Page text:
Category: Social research in CS

Global Citizen Science practitioners invited to contribute to UNESCO’s 2021 initiative to promote Open Science

Open Science, the movement working to make research more accessible and transparent, has been developing since the late 1990s. Citizen Science, has been developing in parallel and benefits from many of the technological advances that have allowed Open Science to flourish.

As our networks have been working hard to raise the profile, understanding and uptake of Citizen Science so those encouraging the practice of Open Science have been doing the same with increasing success.

Now with an understanding of the importance of the widespread collaboration of communities and science to address urgent planetary challenges, UNESCO has identified the need to encourage science to be more connected to societies’ needs and to offer real opportunities to allow everyone to participate and benefit from what science can offer. They have established a process for developing a global standard setting Recommendation on Open Science which they expect will be adopted by the UNESCO General Conference in 2021. This will be a formal agreement which will acknowledge the importance of Open Science and agree global standards making this approach to research more valuable for policy makers, governments and society.

We are very pleased that Citizen Science has been recognised as a key element of Open Science and the global Citizen Science community has been invited to contribute to this process as part of the expert Advisory Committee. The first request was to develop a short paper on ‘Global Citizen Science perspectives on Open Science’ where the views of 63 Citizen Science practitioners from 24 countries (including 5 from Australia) were synthesised into the paper responding to UNESCO’s key themes. This paper can be found  here.

From our consultation it became clear that there is a consensus that Citizen Science is understood to be an important pillar of Open Science. There is also now significant expertise within both the Open Science and Citizen Science movements making this UNESCO initiative an opportune time for us jointly to consider how to maximise the opportunities of collaboration to make further advances together.

In order to “bring citizens closer to science”, the Citizen Science movement works to “leave no one behind” and develop co-creative processes which engage communities in research and learning which is relevant to their concerns. This is the particular aspect of Open Science which UNESCO has highlighted in this initiative which Citizen Science embodies, so we are confident we can make a significant contribution to this work.

Recognising this consultation is a significant opportunity for the advancement of Citizen Science, the Citizen Science & Open Science Community of Practice (CoP) has been established under the umbrella of the Citizen Science Global Partnership (CSGP). This CoP will allow members access to learn from and contribute to the networks of Citizen Science communities across the world to enrich the UNESCO consultation process for the Recommendation. If you are interested in joining this CoP please register here.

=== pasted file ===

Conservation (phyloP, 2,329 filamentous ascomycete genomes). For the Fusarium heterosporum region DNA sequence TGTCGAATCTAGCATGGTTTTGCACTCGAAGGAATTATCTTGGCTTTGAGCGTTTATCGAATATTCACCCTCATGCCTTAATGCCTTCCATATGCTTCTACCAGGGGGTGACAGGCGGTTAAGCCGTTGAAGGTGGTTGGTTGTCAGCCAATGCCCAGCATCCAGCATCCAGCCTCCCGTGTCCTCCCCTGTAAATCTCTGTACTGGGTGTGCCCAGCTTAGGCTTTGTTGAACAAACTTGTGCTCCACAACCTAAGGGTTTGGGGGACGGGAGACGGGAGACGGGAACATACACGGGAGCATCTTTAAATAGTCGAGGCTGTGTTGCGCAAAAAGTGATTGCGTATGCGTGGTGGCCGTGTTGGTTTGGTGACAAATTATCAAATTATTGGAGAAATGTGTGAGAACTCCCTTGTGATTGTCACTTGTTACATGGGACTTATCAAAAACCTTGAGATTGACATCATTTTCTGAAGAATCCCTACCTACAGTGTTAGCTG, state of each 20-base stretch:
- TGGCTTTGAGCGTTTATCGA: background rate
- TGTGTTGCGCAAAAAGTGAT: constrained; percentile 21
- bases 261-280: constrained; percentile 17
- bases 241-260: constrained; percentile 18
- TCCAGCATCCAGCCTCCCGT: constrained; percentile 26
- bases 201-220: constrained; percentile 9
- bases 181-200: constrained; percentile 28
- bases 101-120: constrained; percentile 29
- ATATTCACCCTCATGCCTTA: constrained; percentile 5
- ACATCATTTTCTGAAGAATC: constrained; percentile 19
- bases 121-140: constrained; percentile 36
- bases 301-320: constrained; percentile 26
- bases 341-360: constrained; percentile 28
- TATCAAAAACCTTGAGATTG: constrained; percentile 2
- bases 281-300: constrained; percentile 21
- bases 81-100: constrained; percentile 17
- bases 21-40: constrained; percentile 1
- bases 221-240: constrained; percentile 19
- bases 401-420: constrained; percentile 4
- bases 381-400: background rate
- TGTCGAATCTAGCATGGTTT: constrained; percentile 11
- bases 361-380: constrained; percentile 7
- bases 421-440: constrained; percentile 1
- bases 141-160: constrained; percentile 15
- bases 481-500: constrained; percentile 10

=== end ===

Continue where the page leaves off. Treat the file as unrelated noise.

UNESCO is particularly keen to encourage Indigenous communities to contribute to this process from the beginning.

Any questions and for further comments please contact: Libby Hepburn (co-chair CSGP Open Science & Citizen Science Community of Practice) libby@atlasoflife.org.au.

Invitation to interview re “expertise” in citizen science projects

Researchers at the University of Waterloo, Canada, are looking for citizen scientists, and researchers running citizen science projects, to participate in a study concerning how “expertise” is defined and identified in citizen science projects.

This research is part of a bigger project called “Networked Expertise in Multidisciplinary STEM Collaboration,” that is being conducted by Dr. Ashley Rose Mehlenbacher at the University of Waterloo. The goal of this research is to better understand the implicit and explicit assessment of expertise that researchers use in multidisciplinary STEM collaborations. Understanding these mechanisms has significance to training initiatives at local and national levels.

Would you like to participate?

All you need to do is join in a 30-minute interview (via Skype / FaceTime etc.) with Dr. Mehlenbacher or a member of her research team. Individuals can sign-up to participate here. Participants will receive a $5 Amazon card for participating in the study!

This study has been reviewed and received ethics clearance through a University of Waterloo Research Ethics Committee.

Updated survey results – Citizen Science in Australia

A summary of the results for the “Citizen Science in Australia” survey has been been completed by Philip Roetman and is available via the link below. Thank you to everyone who responded to the survey (105 people involved in Citizen Science in Australia). The data will be used by the Australian Citizen Science Association (ACSA) to demonstrate the ‘state of play’ in this field and to generate support for the development of Citizen Science.

For the PDF of results click here: survey results